Single Review: The Qwarks -‘Throne of Your Grace’

Sometime in two-thousand-nineteen-ninety-eighty-X, in a studio in a secret location, the forces of England’s southern bohemian beaches joined Snapped Ankles, Wire, and ‘Ashes to Ashes’ co-writers to fuss up a new type of noise. They were proud of this moment, proud of the sound. So pleased in fact were they with what they produced, that they decided to burn all recordings. Instead they created a map, a sonic blueprint of the song that never was. They hurriedly buried it deep on the pebbles of Brighton and dispersed to their own separate decades.

None of this has ever been told. Mostly because none of this happened. But if it did and if that blueprint existed, it’s been dug up and studied by The Quarks. Its illegible scribbles have been followed as close as possible without a recording or reference to head to, and ‘Throne of Your Grace’ is the outcome. It’s dusty, calamitous, messy. It’s full of atonal pinches and squalor. Noise detracts from the tightness, manic vocals hide the quips, its immaturity masks all its know-how. In three minutes and 30, we run Pixies to Primus with lashings of scatter and puerile.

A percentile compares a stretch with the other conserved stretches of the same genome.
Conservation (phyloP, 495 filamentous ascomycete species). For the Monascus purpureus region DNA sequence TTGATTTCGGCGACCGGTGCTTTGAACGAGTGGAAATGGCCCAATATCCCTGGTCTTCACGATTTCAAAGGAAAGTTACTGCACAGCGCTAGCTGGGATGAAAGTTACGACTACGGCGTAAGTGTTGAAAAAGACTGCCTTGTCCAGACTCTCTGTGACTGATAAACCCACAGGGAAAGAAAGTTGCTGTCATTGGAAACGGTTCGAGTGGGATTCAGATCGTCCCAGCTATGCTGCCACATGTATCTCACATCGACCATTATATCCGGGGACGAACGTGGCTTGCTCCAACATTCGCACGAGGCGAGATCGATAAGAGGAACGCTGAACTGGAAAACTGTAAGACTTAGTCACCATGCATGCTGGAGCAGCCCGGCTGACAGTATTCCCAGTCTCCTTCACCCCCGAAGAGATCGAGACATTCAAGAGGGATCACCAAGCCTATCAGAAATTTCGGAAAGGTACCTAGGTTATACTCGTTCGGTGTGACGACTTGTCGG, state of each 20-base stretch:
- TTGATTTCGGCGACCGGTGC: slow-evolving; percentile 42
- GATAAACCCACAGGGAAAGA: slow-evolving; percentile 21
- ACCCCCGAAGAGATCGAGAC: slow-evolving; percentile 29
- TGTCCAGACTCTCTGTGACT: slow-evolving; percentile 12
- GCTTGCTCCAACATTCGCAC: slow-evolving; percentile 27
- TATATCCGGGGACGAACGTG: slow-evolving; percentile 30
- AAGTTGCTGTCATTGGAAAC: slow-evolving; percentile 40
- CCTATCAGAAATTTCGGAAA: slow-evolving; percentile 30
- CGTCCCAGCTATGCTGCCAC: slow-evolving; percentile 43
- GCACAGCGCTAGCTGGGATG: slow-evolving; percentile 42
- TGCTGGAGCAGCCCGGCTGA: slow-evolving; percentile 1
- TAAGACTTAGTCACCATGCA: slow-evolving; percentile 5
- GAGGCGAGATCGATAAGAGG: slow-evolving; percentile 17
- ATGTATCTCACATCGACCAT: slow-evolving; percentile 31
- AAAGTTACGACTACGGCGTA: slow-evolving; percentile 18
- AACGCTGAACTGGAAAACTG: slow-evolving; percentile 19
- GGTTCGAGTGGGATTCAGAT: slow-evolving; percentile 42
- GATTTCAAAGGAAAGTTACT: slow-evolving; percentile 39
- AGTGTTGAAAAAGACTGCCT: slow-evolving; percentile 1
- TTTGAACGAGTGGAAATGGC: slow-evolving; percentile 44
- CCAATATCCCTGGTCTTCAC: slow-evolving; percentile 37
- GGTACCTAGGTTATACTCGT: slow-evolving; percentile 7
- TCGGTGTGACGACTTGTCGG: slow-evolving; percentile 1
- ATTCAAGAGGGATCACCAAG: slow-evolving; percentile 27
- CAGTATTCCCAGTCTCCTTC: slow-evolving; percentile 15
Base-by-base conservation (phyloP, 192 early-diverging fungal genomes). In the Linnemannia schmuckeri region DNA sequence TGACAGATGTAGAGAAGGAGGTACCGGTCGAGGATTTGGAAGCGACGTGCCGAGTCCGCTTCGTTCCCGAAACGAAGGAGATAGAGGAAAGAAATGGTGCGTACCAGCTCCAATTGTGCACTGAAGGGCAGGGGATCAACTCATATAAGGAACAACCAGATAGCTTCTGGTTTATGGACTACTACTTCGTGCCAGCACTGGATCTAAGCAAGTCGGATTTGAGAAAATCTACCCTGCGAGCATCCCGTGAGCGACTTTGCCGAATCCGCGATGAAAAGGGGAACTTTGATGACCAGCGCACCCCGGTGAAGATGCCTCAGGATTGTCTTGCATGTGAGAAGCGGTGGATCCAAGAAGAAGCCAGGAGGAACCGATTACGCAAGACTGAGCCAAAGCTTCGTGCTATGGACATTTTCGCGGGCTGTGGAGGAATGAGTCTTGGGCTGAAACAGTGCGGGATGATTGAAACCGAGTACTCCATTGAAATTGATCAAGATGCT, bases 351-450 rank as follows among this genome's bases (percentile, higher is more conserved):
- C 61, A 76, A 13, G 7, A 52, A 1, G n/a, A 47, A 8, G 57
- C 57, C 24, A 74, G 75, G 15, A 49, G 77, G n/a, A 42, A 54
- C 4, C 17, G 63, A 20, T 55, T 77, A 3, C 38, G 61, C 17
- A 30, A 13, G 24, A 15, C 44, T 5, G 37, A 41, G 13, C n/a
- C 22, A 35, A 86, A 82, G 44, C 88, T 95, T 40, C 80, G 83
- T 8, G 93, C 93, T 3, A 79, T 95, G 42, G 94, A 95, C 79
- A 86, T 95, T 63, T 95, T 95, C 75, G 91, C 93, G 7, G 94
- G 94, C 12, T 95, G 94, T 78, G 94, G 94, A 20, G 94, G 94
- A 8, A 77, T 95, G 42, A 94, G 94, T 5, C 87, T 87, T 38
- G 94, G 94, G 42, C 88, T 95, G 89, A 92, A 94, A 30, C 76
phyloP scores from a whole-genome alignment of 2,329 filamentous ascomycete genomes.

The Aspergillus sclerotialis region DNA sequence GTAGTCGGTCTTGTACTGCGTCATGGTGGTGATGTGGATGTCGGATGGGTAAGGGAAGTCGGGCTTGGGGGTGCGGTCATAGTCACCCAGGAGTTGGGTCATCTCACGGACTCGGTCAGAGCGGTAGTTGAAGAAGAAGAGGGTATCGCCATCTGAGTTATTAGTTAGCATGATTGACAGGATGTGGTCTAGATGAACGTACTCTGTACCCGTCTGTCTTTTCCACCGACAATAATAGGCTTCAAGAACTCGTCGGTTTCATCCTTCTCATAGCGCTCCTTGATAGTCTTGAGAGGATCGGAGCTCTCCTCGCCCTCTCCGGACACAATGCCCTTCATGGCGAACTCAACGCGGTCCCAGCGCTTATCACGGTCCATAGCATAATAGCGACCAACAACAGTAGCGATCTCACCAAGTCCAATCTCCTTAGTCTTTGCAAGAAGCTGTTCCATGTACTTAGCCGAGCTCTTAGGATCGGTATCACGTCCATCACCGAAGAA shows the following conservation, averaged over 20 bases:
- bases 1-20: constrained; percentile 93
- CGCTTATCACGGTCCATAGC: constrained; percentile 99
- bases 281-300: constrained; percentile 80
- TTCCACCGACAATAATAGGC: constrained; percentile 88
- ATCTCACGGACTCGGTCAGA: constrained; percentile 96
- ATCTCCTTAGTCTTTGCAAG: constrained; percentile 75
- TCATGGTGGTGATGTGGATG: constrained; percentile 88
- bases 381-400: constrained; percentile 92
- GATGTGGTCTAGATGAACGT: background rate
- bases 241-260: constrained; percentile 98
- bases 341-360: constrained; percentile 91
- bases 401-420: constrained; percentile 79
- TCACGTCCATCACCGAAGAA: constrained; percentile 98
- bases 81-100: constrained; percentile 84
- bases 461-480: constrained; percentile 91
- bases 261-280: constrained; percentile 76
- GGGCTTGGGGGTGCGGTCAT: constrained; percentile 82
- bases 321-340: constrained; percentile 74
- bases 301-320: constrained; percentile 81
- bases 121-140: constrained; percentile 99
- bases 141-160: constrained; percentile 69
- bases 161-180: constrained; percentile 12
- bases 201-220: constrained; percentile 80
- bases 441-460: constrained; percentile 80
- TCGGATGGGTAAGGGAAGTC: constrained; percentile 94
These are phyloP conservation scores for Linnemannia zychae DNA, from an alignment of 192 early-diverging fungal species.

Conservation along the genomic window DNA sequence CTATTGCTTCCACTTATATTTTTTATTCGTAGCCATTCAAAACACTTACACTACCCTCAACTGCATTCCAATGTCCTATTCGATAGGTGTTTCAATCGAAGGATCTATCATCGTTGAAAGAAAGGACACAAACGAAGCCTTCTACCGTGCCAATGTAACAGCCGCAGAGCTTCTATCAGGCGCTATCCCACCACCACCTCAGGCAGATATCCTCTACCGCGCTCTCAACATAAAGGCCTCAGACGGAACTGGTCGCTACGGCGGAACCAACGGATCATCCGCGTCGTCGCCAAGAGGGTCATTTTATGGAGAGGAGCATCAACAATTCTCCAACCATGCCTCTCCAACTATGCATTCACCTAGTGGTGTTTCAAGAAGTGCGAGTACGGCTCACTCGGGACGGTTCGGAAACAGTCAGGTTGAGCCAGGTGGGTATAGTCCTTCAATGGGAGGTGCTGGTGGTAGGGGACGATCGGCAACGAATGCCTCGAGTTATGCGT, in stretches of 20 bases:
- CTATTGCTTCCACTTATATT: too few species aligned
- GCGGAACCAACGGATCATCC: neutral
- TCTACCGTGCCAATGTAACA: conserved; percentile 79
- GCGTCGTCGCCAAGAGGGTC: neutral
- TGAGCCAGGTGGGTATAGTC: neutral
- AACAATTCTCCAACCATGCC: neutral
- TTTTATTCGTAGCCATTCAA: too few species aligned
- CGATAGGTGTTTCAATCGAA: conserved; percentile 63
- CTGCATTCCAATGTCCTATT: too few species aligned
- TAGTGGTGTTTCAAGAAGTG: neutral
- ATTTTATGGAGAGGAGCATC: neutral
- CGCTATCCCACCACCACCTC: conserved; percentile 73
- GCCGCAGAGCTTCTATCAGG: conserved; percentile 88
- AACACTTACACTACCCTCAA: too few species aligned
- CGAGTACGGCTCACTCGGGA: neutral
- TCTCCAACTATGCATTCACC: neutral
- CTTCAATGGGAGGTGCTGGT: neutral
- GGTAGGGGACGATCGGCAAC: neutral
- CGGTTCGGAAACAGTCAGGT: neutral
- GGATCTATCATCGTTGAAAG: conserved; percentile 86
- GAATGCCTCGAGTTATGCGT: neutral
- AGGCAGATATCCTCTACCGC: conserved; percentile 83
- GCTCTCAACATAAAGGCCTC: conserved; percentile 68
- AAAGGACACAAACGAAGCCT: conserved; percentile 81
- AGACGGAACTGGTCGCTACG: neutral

More surprisingly still it’s got hooks. Verses are stuffed full of agro guitar lines that seem meant for another song entirely. Bridges and choruses fight for their position in the queue, and one by one all parts burst on outward. As snares, hats and cymbals tack their splash and abandon to the body of bass sounds and busy, it’s like the lines of communication while writing the song got confused and delayed and distorted. Yet somehow, by luck or by accident, every sound wraps another with enough sticky back plastic to keep the whole fine mess together.

‘Throne of Your Grace’ is a snide slice of post-punk and anti-pop made by outsiders. Pot shots are taken at royal lines of promoters, gatekeepers and cul-de-sac tastemakers. And if the quips don’t dig in with their sneer and their sarcasm, then the ‘tude and sonics chew through them. It might not endear them to their hometown promoters, but it’s fun hearing them leapfrog on over.